Correction to This Article
An April 29 article about the corruption investigation involving former congressman Randy "Duke" Cunningham (R-Calif.) misstated the duration of a transportation contract given last year by the Department of Homeland Security to Shirlington Limousine and Transportation Inc. The department said the $21.2 million contract is for five years, not one year as a department spokesman originally stated.
Page 2 of 2   <      

Prostitution Alleged In Cunningham Case

Investigators are reportedly looking into allegations that a defense contractor arranged for prostitutes for former representative Randy
Investigators are reportedly looking into allegations that a defense contractor arranged for prostitutes for former representative Randy "Duke" Cunningham, center. Cunningham is serving a jail term for accepting bribes. (By Denis Poroy -- Associated Press)

During these financial troubles, Baker's company won a contract worth $3.8 million with the Department of Homeland Security in April 2004. It appears from federal records that Shirlington Limousine was the only bidder. The contract was awarded under a program that limited competition to businesses in poor neighborhoods.

Baker was able to close his bankruptcy case last April after he made nearly $125,000 in payments to creditors, according to court records.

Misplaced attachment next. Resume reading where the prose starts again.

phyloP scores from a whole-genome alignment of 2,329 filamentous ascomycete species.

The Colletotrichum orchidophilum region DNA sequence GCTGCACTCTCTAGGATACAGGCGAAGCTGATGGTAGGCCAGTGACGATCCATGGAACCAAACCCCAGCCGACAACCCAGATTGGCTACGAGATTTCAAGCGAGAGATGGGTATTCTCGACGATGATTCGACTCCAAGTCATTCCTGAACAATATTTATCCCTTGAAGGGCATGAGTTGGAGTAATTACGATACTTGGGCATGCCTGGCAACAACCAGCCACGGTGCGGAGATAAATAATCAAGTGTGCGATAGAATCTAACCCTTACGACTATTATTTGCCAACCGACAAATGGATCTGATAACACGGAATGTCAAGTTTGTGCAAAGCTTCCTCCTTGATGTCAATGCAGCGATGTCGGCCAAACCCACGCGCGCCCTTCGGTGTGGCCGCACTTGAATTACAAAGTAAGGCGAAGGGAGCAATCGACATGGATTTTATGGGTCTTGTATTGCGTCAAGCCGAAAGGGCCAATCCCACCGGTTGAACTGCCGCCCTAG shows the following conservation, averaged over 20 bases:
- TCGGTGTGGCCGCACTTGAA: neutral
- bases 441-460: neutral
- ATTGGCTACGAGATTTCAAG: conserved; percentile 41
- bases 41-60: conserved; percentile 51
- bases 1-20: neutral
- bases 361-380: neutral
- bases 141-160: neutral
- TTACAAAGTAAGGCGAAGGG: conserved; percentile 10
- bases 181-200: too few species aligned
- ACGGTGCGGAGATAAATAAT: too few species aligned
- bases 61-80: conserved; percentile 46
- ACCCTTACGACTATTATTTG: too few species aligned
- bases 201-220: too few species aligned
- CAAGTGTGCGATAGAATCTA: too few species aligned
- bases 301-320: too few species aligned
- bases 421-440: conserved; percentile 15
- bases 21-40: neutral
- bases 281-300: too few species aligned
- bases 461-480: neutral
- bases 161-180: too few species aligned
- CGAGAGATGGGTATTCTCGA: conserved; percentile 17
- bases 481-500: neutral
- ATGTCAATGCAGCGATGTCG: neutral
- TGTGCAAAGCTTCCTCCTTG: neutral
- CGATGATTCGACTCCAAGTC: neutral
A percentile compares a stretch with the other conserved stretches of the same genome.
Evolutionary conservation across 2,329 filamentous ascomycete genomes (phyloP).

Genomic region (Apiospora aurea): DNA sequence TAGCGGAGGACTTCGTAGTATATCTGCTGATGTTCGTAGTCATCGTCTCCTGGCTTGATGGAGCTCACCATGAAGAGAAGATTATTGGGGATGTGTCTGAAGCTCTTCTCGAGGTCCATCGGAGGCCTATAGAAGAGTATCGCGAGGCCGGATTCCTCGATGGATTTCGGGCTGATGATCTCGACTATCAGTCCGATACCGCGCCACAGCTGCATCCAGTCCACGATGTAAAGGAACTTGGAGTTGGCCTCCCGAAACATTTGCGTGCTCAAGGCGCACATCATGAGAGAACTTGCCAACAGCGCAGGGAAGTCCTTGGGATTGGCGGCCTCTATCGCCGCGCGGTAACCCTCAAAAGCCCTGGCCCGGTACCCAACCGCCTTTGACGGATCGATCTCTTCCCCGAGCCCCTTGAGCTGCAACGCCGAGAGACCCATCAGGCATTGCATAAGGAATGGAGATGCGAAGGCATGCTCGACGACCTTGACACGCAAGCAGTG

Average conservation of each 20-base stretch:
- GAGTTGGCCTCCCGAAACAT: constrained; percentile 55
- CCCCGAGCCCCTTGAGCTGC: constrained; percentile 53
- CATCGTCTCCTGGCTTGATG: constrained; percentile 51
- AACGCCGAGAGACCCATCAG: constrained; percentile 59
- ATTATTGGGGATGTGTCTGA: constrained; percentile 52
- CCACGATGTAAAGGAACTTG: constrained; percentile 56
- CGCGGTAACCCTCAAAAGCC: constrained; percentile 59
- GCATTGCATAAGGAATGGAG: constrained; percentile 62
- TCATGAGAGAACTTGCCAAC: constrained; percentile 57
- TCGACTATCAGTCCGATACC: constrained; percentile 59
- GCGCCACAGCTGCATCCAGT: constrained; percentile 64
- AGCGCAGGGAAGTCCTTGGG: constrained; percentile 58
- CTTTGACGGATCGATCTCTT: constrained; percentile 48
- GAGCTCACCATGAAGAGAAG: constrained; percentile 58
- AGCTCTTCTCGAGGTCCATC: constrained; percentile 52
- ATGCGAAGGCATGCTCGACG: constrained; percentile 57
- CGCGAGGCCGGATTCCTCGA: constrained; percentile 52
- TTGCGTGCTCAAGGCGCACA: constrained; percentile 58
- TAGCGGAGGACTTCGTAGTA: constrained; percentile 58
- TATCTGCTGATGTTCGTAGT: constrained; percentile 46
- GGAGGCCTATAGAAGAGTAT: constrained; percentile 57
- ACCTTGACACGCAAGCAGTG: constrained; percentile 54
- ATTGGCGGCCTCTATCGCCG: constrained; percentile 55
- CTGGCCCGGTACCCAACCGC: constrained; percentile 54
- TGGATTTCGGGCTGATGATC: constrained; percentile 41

The Homeland Security Department said it awarded Shirlington Limousine, one of three bidders, another one-year contract for $21.2 million in October.

Homeland Security spokesman Larry Orluskie said the department does not routinely conduct background checks on its contractors. Instead, it relies on a list the government keeps of vendors who have had serious problems with federal contracts, he said.

In Shirlington Limousine's case, only the drivers were subject to criminal background checks, he said.

Past performance is one key factor the government weighs in awarding a contract, Orluskie said. But he said he did not know whether contract officers checked with Howard University before awarding Shirlington Limousine its first contract.

He stressed that Shirlington Limousine has performed well, saying: "We have not had any problems with this service -- we don't question whether they can deliver because they are delivering."

Steven L. Schooner, an associate professor and contracting expert at George Washington University Law School, said that although there is no explicit prohibition against giving contracts to felons or people with poor business histories, the government is obligated to ensure that potential vendors have a satisfactory record of business ethics and integrity, and that they have the financial resources to meet contractual obligations.

"There's a fundamental government responsibility to investigate," he said.

Researcher Alice Crites contributed to this report.


<       2

© 2006 The Washington Post Company